Main Street

About the Main Street Program

In 1980, Georgia was one of six pilot states to begin a statewide program of downtown economic development called Main Street. Waynesboro became a Main Street City in 2008. The Georgia Main Street Program is based on the simple but effective four-point approach originated by the National Trust for Historic Preservation.

Main Street is a comprehensive revitalization process that improves all aspects of a commercial district. It successfully integrates the practical management strategy with the physical improvement of buildings and public spaces, aggressive promotion and image building, and the economic development of the area.

Essential to the successful Main Street is a professional program manager to coordinate the downtown revitalization program. Currently, Georgia has 105 Better Hometown and Main Street cities that operate under the Georgia Main Street Program umbrella.

The Eight Principles Guiding Successful Main Street Programs

  • Action Oriented - Frequent visible changes in the look and activities of the commercial district will reinforce the perception of positive change. Small, but dramatic, improvements early in the process will remind the community that the revitalization effort is underway.
  • Change - Changing community attitudes and habits is essential to bring about a commercial district renaissance. A carefully planned Main Street program will help shift public perceptions and practices to support and sustain the revitalization process.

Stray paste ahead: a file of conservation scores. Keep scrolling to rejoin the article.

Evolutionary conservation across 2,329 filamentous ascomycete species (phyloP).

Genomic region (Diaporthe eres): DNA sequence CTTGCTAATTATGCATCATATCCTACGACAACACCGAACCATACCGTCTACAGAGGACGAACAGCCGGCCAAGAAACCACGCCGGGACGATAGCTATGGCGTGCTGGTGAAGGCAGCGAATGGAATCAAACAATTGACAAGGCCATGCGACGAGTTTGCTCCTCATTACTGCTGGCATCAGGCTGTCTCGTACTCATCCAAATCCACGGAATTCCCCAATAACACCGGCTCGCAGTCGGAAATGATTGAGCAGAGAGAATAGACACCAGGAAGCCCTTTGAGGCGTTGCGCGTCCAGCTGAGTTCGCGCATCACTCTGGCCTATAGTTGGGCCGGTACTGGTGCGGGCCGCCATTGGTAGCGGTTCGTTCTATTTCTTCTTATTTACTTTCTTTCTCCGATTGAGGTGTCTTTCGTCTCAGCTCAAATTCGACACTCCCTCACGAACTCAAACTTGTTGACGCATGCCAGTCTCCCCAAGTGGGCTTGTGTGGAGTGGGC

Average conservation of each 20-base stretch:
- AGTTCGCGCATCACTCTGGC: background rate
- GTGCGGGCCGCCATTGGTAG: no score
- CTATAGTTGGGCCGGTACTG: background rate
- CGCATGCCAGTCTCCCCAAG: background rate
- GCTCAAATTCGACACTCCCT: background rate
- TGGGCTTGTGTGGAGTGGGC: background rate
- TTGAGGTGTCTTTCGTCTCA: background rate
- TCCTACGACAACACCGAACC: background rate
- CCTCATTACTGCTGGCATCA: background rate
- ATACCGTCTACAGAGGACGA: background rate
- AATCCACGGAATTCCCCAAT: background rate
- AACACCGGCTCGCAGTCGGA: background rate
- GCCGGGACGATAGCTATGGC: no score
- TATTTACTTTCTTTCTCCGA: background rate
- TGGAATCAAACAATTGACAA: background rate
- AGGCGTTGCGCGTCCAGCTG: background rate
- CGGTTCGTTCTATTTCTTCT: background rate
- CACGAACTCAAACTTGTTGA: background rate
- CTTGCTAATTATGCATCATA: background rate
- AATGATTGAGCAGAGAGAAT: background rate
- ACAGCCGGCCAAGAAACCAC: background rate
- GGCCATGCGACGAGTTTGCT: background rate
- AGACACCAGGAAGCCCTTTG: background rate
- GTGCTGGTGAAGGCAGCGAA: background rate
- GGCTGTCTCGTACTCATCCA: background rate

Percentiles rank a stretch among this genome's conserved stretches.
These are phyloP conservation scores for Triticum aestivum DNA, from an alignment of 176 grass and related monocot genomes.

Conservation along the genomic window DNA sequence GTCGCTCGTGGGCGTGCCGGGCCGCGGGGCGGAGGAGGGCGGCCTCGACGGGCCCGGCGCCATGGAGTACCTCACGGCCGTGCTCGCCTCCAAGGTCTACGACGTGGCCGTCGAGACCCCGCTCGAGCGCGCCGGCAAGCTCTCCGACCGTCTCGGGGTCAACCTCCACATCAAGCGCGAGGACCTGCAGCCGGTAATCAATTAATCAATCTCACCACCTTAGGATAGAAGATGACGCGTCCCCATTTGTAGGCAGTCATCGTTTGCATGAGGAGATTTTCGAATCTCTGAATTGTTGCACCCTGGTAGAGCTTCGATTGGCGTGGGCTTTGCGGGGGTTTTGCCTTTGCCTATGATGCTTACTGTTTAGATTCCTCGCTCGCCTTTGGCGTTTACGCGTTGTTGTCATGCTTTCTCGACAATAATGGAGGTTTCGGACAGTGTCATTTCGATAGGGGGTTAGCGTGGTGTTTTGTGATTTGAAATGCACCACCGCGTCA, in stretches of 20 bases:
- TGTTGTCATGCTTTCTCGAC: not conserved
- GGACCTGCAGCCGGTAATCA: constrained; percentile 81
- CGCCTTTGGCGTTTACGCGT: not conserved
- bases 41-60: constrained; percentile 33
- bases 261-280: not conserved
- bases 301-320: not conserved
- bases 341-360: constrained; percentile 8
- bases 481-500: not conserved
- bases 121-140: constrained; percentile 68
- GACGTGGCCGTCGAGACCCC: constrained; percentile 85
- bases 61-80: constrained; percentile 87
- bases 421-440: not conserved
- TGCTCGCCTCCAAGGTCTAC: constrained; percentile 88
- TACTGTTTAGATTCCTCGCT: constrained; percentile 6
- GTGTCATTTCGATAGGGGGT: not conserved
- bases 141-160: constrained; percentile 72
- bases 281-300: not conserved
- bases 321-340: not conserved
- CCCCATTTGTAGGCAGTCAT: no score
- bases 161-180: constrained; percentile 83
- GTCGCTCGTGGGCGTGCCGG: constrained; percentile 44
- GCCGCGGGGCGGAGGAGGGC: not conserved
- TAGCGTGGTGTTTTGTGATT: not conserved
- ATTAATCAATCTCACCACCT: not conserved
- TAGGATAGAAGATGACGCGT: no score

• Comprehensive - A single project cannot revitalize a downtown or commercial neighborhood. An ongoing series of initiatives is vital to build community support and create lasting progress.
  • Identifying and Capitalizing on Existing Assets - Unique offerings and local assets provide the solid foundation for a successful Main Street initiative.
  • Incremental - Small projects make a big difference. They demonstrate that “things are happening” on Main Street and hone the skills and confidence the program will need to tackle more complex projects.
  • Public / Private Partnership -  Every local Main Street program needs the support and expertise of both the public and private sectors. For an effective partnership, each must recognize the strengths and weaknesses of the other.
  • Quality - From storefront design to promotional campaigns to special events, quality must be instilled in the organization.
  • Self-Help - The state can provide valuable direction and technical assistance, but only local leadership can breed long-term success by fostering and demonstrating community involvement and commitment to the revitalization effort.